Thesis Thursday: Catherine McIntosh

CHARLES

© Kyle Springate

The idea of evolution, and the human-form as we know it, becoming ‘the other’ is a concept which has long fascinated me.

© Catherine McIntosh
© Catherine McIntosh

CHARLES explores the evolution of the human body from the earliest known vertebrates over 530 million years ago, to the predicted speciation of the human race into a new, evolved form.

© Catherine McIntosh
© Catherine McIntosh

The collection, which pays homage to Charles Darwin and his observations, was motivated by the idea of offering a form; though recognizably human, uncovers a liminal being that shakes our certainty of the human race as a static, monarchical species.

© Catherine McIntosh
© Catherine McIntosh
© Catherine McIntosh
© Catherine McIntosh
© Catherine McIntosh
© Catherine McIntosh

The nature of avant-garde design often allows one the liberty of creating work that is free of current fashion trends or the restraints of practical wearability.

© Catherine McIntosh
© Catherine McIntosh

However, I wanted to find a balance between: familiarity, eighties-type power silhouettes and sharp tailoring with exaggerations that questioned the familiar human form – augmenting the shape of the spine, shoulders, clavicles and hips and using fine fabric which melted, like a ghostly membrane, over the skin.

© Catherine McIntosh
© Catherine McIntosh

All creations are dictated by the limits of the materials from which we create, the availability of fabrics and the extent at which they can be manipulated to suit your design intent. CHARLES begged for a vast array of textile manipulation in its attempt to explore aspects of the human form- some were textbook pins and tucks, others required layers of rigid structure and a substantial amount of planning and practice.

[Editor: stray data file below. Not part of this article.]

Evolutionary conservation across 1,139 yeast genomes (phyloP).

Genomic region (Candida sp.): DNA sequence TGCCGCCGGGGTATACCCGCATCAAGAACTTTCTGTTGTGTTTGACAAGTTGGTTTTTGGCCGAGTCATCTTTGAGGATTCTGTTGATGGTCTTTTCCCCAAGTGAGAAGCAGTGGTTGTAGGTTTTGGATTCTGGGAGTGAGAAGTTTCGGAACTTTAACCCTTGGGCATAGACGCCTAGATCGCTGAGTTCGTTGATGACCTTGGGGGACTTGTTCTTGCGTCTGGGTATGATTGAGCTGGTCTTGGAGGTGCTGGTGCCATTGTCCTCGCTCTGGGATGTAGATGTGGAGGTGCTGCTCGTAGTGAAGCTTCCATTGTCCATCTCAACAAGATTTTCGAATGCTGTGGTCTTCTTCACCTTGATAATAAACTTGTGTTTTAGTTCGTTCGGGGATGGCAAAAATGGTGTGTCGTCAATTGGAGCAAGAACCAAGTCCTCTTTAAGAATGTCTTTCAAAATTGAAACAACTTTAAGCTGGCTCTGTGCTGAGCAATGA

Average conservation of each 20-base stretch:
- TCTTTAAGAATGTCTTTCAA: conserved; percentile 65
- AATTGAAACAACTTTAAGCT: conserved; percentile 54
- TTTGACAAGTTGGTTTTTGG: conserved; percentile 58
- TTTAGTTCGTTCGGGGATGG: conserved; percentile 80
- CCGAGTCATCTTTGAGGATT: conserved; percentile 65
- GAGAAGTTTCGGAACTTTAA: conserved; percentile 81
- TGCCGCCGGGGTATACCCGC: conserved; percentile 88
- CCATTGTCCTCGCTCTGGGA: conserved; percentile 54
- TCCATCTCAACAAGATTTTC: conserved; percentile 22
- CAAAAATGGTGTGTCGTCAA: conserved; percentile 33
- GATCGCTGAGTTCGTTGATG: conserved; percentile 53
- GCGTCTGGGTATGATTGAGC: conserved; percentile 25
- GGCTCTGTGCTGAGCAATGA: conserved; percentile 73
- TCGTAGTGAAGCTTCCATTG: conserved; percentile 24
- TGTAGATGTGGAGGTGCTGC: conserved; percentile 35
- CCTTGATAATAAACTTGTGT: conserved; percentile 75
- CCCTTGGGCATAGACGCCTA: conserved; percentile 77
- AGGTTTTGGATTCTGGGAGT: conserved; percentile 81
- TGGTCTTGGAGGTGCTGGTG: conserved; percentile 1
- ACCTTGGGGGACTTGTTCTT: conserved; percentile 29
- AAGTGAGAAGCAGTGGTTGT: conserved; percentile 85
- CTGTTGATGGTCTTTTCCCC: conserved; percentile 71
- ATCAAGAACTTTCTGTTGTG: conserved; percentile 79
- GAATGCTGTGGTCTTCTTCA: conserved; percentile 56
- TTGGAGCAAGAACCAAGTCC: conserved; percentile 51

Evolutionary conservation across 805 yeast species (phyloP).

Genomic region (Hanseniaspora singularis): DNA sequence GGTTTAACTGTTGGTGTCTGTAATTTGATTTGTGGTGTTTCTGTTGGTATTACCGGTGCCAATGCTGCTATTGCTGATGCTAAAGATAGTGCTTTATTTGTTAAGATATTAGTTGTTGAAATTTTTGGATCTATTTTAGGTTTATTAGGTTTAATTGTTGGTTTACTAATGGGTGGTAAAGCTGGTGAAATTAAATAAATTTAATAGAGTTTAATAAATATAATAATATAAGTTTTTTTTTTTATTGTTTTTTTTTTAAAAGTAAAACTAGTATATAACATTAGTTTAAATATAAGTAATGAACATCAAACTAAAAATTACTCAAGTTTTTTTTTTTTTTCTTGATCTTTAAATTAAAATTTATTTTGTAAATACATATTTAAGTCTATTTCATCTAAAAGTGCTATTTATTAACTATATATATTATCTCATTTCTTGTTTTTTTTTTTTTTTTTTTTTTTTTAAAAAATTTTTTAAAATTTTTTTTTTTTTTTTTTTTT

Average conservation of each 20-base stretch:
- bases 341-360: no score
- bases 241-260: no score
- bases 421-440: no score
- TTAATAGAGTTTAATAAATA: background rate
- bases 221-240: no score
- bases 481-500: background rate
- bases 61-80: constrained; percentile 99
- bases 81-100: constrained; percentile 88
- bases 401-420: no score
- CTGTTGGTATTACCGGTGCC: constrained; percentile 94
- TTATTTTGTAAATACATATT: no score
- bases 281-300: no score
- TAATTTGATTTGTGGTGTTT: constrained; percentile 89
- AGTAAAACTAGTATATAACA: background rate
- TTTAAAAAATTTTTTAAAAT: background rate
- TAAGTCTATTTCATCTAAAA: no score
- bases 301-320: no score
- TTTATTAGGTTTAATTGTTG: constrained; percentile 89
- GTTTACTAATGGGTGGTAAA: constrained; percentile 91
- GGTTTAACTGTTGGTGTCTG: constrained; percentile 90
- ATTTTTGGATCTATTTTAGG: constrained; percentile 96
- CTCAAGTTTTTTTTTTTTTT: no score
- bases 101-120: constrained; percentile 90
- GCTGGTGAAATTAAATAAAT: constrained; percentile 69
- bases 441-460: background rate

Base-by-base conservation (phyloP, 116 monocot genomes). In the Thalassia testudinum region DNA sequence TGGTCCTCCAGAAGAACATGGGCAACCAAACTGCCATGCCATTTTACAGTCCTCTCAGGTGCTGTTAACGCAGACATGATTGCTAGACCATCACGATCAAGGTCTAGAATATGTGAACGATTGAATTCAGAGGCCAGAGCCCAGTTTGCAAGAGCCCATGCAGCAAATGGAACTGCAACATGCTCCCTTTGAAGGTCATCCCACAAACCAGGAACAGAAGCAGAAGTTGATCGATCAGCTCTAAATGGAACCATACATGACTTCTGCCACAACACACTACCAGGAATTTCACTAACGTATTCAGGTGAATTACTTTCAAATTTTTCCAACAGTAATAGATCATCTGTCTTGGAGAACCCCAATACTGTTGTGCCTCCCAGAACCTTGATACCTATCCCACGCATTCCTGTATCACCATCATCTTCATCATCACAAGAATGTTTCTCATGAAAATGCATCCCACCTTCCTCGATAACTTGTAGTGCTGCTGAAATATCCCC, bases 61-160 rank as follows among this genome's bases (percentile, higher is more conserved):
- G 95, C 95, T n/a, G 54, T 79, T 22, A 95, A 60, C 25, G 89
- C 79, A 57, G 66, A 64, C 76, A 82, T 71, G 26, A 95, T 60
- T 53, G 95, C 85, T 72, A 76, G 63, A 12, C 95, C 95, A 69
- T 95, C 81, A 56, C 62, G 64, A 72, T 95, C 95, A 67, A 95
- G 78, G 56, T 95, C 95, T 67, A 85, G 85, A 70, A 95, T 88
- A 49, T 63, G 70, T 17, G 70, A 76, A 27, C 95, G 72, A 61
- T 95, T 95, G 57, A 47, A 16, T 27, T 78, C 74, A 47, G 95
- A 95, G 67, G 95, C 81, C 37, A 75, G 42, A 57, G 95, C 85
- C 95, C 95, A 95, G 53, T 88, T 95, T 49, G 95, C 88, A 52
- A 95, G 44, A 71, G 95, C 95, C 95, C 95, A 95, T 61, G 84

© Catherine McIntosh
© Catherine McIntosh

The runway presentation is a fantastic opportunity for the public to witness the movement of the garments dramatically sweeping past on models as long and as lean as can be imagined.

© Megan Davies
© Megan Davies
© Megan Davies
© Megan Davies

However, these skeletal forms were brought to life in a final conceptual photostory- made possible by a team of highly talented creative individuals- where models contorted themselves into angular poses in against the stark surrounds, and became the fossil-like creatures from which they were inspired.

© Catherine McIntosh
© Kyle Springate
© Catherine McIntosh
© Kyle Springate
© Catherine McIntosh
© Kyle Springate
© Catherine McIntosh
© Kyle Springate

Photography: Kyle Springate
Art Direction & Styling: Jeandre Venter
MUA, Hair & Grooming: Suaad Jeppie
Talent: Minette De Swart & Gandhi Mukiza